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The Rainmaker Report


Those are the ones who have just received or are about to receive a refund check from the IRS. For many, it feels like a bonus. After all, in a sense it is “found money” that can be used any way they like.
But there is a catch. This “found money” was really your money from the start. Another way to look at it is that you just gave the government an interest-free loan over the past year because you had too much money withheld from your paychecks.
In some cases, the amount we’re talking about is significant. So far, the average tax refund in 2008 totaled more than $2,400. In other words, millions of taxpayers are overpaying $200 in taxes every month (on average) that, instead, they could keep in their pocket throughout the year. For most people, an extra $200 a month would be considered significant cash flow.

A better solution
Some people believe “overpaying” taxes out of each paycheck is a way to force them to save money. But too often, it is easy to find a way to spend the refund check on unplanned purchases.
Instead of giving the government an interest-free loan, you can lower your withholdings on your W-4. You could use the extra $200 a month to pay down debt. Other options include: saving for your retirement in a 401(k), an IRA or an education fund where the money has the opportunity to grow.
For example, people in the 28 percent tax bracket who contribute $200 a month to a traditional 401(k) lower their federal tax bills by $672 dollars per year. Depending on how much you changed your withholding, you may still receive a modest refund even after contributing to your 401(k). Check with your tax adviser to verify your situation. If you contribute $200 into a tax-deferred account earning an eight percent return, after 20 years that account would grow in value to $118,649 before taxes are paid.
Directing the extra dollars into a tax-deferred account such as an IRA or workplace savings plan helps ensure that you won’t simply save the money only to spend it a few months later.

A simple fix
If you find that you are consistently receiving a healthy tax refund every year, it may make sense to revisit the amount withheld from your paycheck. If you decide to adjust your withholding, talk to your company’s human resources department about revising your Form W-4, Employee’s Withholding Allowance Certificate – the official form you were required to fill out when hired to calculate how much federal income tax to withhold. Remember that the calculation has no impact on money that is withheld for Social Security and Medicare. Those amounts are automatically withheld based on a fixed percentage that apply to individuals with wage income from employment.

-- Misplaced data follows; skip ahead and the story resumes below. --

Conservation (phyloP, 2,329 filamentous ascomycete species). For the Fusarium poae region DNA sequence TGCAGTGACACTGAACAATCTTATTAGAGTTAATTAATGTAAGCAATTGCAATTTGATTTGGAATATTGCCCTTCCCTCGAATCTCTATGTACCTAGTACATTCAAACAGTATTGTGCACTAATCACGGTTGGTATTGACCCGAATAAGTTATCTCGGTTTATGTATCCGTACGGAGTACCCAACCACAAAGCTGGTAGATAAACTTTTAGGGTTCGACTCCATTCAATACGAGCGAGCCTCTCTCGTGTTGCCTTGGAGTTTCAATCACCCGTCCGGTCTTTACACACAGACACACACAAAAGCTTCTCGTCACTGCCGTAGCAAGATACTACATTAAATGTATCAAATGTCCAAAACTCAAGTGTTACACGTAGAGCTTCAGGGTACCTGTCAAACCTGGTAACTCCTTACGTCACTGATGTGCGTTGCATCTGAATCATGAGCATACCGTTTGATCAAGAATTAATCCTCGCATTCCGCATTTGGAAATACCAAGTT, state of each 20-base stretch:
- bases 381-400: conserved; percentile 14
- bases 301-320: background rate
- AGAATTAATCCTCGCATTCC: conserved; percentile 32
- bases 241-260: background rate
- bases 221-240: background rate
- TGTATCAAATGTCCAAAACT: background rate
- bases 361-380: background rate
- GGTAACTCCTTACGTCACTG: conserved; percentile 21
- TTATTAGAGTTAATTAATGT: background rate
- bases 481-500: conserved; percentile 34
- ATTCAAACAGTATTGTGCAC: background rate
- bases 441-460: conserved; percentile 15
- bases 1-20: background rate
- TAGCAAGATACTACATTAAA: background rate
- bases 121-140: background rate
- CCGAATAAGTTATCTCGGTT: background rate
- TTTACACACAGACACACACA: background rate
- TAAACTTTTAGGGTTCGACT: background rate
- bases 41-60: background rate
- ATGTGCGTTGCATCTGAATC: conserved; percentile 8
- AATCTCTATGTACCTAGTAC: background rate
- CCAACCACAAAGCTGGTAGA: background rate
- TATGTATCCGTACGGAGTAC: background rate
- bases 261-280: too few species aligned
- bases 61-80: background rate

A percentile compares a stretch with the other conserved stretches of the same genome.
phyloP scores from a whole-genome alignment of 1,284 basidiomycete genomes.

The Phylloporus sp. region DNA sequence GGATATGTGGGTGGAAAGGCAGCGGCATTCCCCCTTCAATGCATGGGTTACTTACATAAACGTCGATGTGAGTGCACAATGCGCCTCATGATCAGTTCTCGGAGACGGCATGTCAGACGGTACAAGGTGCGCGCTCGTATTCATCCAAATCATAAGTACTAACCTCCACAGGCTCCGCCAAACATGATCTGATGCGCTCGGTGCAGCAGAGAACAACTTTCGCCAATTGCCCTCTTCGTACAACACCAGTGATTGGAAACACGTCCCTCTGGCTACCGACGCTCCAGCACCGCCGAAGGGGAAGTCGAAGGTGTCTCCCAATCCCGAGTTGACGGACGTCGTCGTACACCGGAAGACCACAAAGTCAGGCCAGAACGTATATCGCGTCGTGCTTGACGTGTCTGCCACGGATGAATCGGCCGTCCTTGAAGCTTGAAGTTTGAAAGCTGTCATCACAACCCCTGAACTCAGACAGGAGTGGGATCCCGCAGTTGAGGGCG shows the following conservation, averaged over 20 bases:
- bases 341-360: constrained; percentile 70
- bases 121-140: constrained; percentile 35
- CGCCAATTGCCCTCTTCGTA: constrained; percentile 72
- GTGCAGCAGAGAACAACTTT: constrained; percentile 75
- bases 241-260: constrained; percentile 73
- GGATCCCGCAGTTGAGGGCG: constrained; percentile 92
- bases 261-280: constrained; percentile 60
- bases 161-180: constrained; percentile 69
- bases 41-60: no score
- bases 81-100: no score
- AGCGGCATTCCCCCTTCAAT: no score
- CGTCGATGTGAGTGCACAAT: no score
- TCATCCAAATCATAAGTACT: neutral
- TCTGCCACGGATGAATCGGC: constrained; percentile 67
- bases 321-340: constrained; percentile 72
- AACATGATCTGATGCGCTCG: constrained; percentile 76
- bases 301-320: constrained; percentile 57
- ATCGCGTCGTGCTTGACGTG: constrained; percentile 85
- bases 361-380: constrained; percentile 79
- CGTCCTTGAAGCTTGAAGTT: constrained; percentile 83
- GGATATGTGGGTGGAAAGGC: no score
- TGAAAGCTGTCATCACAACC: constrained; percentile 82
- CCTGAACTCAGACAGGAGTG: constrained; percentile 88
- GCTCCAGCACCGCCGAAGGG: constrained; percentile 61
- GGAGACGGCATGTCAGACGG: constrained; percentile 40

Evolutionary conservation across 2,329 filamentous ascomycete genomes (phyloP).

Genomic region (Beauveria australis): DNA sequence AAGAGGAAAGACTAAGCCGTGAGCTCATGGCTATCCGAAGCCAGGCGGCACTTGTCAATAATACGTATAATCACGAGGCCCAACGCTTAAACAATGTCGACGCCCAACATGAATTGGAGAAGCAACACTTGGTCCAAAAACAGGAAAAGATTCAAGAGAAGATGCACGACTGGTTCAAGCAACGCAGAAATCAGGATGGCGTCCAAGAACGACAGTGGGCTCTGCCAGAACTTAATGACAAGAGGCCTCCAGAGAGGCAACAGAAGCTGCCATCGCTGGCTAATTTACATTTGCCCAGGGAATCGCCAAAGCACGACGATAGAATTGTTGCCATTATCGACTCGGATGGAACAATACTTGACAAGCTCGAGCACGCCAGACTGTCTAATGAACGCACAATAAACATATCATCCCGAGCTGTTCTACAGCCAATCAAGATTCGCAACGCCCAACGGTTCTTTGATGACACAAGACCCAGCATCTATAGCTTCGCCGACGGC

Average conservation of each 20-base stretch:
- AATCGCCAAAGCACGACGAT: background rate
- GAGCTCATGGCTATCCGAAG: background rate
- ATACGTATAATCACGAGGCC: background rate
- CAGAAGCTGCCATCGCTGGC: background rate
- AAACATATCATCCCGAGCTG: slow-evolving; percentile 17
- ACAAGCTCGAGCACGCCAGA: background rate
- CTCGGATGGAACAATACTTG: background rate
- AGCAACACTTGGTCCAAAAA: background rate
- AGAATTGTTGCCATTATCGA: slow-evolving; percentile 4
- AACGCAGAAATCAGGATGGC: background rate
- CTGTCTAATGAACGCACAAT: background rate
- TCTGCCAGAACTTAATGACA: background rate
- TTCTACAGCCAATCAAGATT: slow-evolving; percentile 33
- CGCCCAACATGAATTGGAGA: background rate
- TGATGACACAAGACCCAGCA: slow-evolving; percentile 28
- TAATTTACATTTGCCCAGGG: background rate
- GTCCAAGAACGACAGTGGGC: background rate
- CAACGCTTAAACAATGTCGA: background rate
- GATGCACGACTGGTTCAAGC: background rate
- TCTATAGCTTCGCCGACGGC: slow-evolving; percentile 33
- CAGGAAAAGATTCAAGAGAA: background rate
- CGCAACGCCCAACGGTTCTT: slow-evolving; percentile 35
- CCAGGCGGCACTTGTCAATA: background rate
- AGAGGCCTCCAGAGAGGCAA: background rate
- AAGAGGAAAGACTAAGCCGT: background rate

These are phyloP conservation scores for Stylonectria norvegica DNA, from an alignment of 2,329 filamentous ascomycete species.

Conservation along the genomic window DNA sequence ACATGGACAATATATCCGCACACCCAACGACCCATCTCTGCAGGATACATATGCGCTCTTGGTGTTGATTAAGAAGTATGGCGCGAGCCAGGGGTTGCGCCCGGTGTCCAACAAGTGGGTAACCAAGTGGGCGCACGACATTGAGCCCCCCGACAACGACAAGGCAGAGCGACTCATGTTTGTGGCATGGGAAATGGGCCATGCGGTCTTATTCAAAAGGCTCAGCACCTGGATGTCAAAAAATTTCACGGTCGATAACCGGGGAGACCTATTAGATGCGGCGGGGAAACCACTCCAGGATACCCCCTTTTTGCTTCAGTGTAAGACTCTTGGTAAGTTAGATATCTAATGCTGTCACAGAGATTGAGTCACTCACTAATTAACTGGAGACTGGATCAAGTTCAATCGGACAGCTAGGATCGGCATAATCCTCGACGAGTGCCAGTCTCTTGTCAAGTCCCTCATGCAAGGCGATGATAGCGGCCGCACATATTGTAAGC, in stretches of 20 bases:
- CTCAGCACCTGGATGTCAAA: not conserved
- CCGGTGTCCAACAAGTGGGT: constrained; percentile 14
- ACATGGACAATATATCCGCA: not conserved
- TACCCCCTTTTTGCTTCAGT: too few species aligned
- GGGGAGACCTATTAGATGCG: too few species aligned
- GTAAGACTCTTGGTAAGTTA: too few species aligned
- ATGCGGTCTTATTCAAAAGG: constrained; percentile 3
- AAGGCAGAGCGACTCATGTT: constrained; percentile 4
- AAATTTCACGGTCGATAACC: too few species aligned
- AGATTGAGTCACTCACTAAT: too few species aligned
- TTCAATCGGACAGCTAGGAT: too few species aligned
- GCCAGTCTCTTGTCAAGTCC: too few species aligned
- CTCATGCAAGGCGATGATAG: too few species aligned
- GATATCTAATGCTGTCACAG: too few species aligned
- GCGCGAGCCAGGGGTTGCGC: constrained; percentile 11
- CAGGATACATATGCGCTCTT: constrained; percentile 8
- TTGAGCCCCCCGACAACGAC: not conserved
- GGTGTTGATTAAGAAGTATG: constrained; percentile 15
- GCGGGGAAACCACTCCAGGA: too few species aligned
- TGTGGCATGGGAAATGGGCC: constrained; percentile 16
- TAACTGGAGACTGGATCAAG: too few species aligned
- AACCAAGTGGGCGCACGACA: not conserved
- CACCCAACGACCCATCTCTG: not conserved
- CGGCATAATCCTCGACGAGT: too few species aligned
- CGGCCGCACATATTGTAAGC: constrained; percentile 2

Instructions for completing your W-4 are fairly easy to follow. Be sure you are comfortable that the adjustments you make will not suddenly result in you owing a large amount of money when you file your next tax return. You will know that the federal tax withholding from your paycheck is well managed if the amount you owe or are refunded every year is $200 or less. A tax preparer can help with this process.
A special bonus for 2008
Beyond the standard tax refund, most individuals with federal income tax liability or at least $3,000 of certain types of income, including wages, Social Security, Veteran’s Benefits, etc. in 2007 are in line to receive a tax “rebate” in the spring or summer of 2008. This is part of the Economic Stimulus Act of 2008 signed into law earlier this year. Rebates will total at least $300 for individuals who qualify to receive it (up to $600 per person, or $1,200 for a married couple filing a joint return) plus an additional $300 per qualifying child.
There are income limits to qualify for the rebate (visit the IRS website at for more information). Those who would not normally file a return would need to file with the IRS to get the rebate. The IRS is mailing rebate checks to 130 million qualified taxpayers who completed and filed tax returns for 2007. If you applied for an extension, your rebate will be delayed until your completed return is filed.
This is a one-time rebate (unless Congress approves another plan like it). Therefore, you do not want to adjust your income tax withholding amounts based on the amount you may receive in the rebate program.

Five ways to make the most of your rebate
1. Pay down debts – this “unexpected” income can be used to reduce credit card debt or other loans you may have.
2. Save it for a “rainy day” – put the money in a savings account or money market fund to be ready in case of a financial emergency.
3. Invest it – letting the money grow for several years, for instance, in a mutual fund, could give you the most bang for your rebate buck.
4. Make a purchase to “upgrade” your life – put the money toward a home improvement or similar investment that has lasting value
5. Treat yourself – if you’ve been diligent about managing your finances and saving money, this is a chance to reward yourself with a “fun” purchase or maybe a vacation.
-Marcus Ranger can be reached at (310) 954-2552 or by e-mail at This column is provided for informational purposes only. The information is intended to be generic in nature and should not be applied or relied upon in any particular situation without the advice of your tax, legal and/or your financial advisor.

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